Monday, December 25, 2006

An Ode to Majhi

Circa 1977. Majhi came out of the voting booth, peered at the noon sky with contempt, strapped his turban tightly and trodded along the field. Life had been harsh and the Emergency didn't help matters. For a moment, he mulled over how his vote could unimaginably create a change in his life. But a true Gandhian never questions the power of democracy. His optimistic part of the brain still believed that his voting choice would ultimately benefit small landless poor farmers like him in this impoverished part of rural Bengal. After all, wasn't he being lauded in the slogan Jai Jawan Jai Kisan.

As his feet felt the dry hard soil, his optimism grew dim - ultimately pitch dark. It had been a bad year. Miserable weather. Unfriendly to him and the crops. As he passed the small Shivling beneath the centuries old banyan tree, he prayed. With tears in his eyes, he headed back home wondering just how and what he could feed his kids today. Hunger was just an everyday nemesis he had to grapple with. Maybe I should beg again today - just like yesterday.

Two months later. An army of Red Communists marched through the village shouting victory slogans. Majhi had returned back from his 1 acre dusty field and was about to leave for the daily begging ritual near the highway bus stop. His suffering was palpable - thin and frail. All he could do was raise his puny fist in support of the party he had voted for. And he just hoped that their pre-election promises are acted upon.

One year later. Majhi and his family are well fed. With more land, more powers and a better panchayati system, life has never been better. All thanks to the new Left government.

Ten years later. A white Fiat car parks outside Maji's dilapidated mud house. Two teenaged kids run into the house and wake up their baba. Majhi puts on his best and the only shirt he owns. A few steps later, he finds a visitor he has known since his time began. In a crisp white shirt and jeans, Rehman called out "Kemon Accho, Majhi?" and runs to hug the only childhood friend he had ever known. Majhi, a bit uncomfortable, manages a smile and somehow returns the hug. A conversation ensues after the initial complimentaries:

My dearest Majhi, I have come to take you and your family to the city. There is no money here. Come to Calcutta.

No Rehman, am happy here. This is my land, my world. If each one of us farmers leave the countryside for the lucre of the city, who would provide food to the country?

Don't be so idealistic, Majhi. There will always be farmers - farmers who will always remain poor. Sell off this land and join me. I need trusted friends like you to help me in my business.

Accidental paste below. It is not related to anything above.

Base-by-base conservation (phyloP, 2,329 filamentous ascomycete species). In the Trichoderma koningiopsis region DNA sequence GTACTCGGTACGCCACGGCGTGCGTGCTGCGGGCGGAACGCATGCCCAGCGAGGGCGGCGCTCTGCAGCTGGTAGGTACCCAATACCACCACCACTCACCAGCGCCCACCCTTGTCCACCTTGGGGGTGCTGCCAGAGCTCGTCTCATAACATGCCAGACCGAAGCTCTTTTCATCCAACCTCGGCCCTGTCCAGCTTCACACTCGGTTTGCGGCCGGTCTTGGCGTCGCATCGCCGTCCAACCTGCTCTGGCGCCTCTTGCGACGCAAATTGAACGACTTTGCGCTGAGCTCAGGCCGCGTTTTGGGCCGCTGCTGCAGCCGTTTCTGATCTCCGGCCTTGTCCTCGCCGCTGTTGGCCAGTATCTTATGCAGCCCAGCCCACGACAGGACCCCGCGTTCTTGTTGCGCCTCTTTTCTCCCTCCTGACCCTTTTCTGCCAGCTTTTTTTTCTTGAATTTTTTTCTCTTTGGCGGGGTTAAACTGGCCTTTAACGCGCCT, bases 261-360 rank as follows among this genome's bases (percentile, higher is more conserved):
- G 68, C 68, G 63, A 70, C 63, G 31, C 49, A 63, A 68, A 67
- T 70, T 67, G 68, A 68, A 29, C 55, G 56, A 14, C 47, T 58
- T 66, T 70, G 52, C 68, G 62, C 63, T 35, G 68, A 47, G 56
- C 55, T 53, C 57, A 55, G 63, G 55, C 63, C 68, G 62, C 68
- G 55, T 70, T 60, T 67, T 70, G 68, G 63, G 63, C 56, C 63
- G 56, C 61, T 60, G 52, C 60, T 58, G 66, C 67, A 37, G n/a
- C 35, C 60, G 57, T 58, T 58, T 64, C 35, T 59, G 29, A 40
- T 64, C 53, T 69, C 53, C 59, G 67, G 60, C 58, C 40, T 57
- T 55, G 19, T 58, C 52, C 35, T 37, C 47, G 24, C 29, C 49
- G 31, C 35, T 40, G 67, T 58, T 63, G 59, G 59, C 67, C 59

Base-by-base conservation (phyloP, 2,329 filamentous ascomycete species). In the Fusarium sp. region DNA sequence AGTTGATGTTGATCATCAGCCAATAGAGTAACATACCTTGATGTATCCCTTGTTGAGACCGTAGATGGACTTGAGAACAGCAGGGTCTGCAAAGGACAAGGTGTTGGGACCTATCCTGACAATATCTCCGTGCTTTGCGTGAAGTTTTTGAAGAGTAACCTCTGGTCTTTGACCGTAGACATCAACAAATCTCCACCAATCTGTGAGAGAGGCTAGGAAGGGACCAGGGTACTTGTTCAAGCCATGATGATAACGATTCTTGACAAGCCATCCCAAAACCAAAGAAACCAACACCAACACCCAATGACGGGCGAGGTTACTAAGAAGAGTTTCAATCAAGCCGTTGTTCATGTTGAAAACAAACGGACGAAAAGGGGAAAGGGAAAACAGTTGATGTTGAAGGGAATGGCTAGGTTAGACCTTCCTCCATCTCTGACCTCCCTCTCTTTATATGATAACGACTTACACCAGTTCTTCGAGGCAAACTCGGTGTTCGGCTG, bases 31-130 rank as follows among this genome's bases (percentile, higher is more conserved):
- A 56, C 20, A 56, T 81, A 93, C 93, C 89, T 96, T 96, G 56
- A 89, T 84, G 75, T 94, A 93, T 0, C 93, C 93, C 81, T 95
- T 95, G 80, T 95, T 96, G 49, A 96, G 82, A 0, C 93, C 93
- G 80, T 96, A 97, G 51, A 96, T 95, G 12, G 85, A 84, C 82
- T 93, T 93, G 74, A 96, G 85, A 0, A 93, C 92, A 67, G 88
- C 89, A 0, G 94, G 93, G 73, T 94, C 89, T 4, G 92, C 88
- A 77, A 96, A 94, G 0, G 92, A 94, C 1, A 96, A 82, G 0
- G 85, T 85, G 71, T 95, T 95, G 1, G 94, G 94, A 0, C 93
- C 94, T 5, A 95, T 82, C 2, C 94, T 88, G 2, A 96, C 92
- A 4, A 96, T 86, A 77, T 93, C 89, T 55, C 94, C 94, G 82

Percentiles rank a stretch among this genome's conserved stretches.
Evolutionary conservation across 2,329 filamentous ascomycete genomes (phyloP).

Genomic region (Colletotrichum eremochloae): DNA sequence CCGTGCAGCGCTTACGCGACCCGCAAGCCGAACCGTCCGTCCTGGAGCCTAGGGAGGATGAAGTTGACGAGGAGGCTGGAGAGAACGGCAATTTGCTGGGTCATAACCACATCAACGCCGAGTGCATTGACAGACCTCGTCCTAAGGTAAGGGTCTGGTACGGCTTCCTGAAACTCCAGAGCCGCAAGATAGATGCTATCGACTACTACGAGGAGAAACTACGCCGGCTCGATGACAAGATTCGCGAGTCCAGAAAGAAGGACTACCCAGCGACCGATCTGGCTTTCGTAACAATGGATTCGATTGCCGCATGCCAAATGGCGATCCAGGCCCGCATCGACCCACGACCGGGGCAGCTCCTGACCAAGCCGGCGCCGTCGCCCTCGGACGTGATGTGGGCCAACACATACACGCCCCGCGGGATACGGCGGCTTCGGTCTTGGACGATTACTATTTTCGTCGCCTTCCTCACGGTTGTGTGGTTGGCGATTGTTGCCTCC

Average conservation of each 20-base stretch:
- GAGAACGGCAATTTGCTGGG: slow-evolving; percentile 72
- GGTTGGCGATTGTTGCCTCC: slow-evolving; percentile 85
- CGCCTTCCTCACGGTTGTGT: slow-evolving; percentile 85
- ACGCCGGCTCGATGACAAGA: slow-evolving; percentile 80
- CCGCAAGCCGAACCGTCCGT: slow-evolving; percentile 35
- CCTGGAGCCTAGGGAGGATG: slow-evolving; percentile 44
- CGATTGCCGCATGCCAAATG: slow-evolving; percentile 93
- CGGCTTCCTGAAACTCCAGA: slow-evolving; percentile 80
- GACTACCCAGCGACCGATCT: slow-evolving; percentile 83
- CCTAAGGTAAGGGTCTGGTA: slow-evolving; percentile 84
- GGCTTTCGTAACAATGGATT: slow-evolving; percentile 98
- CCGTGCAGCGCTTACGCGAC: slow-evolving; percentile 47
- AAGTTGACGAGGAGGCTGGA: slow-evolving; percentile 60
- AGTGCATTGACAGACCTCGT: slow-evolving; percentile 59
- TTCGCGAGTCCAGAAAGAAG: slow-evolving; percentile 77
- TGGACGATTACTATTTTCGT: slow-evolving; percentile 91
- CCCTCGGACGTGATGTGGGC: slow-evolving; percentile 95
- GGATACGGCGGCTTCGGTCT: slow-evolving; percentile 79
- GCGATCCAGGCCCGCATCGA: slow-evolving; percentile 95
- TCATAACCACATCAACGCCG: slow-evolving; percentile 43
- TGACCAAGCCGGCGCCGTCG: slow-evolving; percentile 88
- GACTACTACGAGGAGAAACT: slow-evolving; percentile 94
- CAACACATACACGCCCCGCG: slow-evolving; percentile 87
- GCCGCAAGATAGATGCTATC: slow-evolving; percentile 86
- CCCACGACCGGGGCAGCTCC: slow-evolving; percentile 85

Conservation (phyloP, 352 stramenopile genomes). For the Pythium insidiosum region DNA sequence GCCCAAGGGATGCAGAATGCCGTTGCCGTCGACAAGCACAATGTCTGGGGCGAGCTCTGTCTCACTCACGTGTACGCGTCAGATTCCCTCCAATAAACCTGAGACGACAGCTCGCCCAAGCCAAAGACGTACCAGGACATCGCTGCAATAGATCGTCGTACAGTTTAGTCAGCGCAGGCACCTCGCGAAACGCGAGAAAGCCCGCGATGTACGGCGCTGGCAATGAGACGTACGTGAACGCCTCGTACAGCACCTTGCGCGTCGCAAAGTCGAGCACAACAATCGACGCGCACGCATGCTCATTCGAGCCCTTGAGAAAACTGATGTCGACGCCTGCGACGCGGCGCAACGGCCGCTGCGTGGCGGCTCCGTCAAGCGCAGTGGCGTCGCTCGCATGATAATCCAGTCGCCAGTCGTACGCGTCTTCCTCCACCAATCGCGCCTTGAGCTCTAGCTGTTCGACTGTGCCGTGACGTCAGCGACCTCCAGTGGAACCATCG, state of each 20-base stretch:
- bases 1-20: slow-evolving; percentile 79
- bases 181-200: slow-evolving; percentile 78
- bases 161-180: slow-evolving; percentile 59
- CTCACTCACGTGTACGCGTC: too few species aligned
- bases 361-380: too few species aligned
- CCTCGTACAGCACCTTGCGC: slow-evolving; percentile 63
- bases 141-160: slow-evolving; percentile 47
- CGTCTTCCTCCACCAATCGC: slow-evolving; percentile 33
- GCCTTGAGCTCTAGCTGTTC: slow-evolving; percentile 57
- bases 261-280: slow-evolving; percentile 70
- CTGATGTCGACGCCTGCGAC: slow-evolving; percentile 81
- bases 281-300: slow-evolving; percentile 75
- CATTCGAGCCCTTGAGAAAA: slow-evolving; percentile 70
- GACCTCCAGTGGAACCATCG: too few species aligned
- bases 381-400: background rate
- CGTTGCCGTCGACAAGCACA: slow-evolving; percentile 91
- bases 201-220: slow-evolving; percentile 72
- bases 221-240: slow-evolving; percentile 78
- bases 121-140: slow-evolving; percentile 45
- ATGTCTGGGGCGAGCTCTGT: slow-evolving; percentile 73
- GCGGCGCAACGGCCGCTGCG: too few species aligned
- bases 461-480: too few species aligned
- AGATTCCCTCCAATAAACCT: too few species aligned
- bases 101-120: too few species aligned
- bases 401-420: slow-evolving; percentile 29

No dear. I can't leave this place. My ancestors have lived here, died here and so will I. Plus, I am optimistic that the government will someday realise the true worth of us, farmers.

Soon, Rehman left. Majhi, like every other night, slept hungry.

Circa 2006. A government car stops in front of an old mud house in Singur, West Bengal. Now old and barely able to see things, Majhi still manages to offer them water. The government servant gives him a paper and explains him a proposal to build a car factory at the field where his land stood. He would be compensated with 13 lakhs and his two sons would be assured a job at the plant. With tears in his eyes, Majhi says

Am sorry son. I can't leave this place. If each one of us farmers leave the countryside, who would provide food to the country?

In the midst of India Shining, industrialisation and unprecedented growth, let us not forget the millions of Majhis whom the govt has neglected and because of whom, we get to eat that daily morsel of rice or wheat.



Blogger Rupesh said...

You are also welcome and always a sweet heart !

10:42 AM  
Blogger White Forest said...

nice read! touching!

2:51 PM  
Blogger anup.777 said...

a very real issue ... very well presented ... Keep up the gr8 work!!!

Also wanted to wish you a very Happy New Year!!! :)

9:39 AM  
Anonymous Anonymous said...

Hey T, as always, well written. I will deviate from emotional context of the story and point you to some figures:

Sectoral composition of GDP
agriculture: 18.6%
industry: 27.6%
services: 53.8%

Labor force by occupation
agriculture: 60%
industry: 17%
services: 23%

The data above clearly shows that agricultural sector is over employed. 18.6% of the country's income is being divided among 60% of our people. This is because traditionally India has been an agrarian society. But with changing times we need to take different measures. We need to train and move our work force from agriculture to industrial and services sector. In this regard, the TATA's plant in Singur, the POSCO project in Orissa etc are the right steps. In the long run these projects will surely improve the livelihoods of many Majhis.
In my home state Orissa I have personally seen people resisting industrialisation and clinging on to agriculture and suffering year after year.

-- Anup

1:03 AM  

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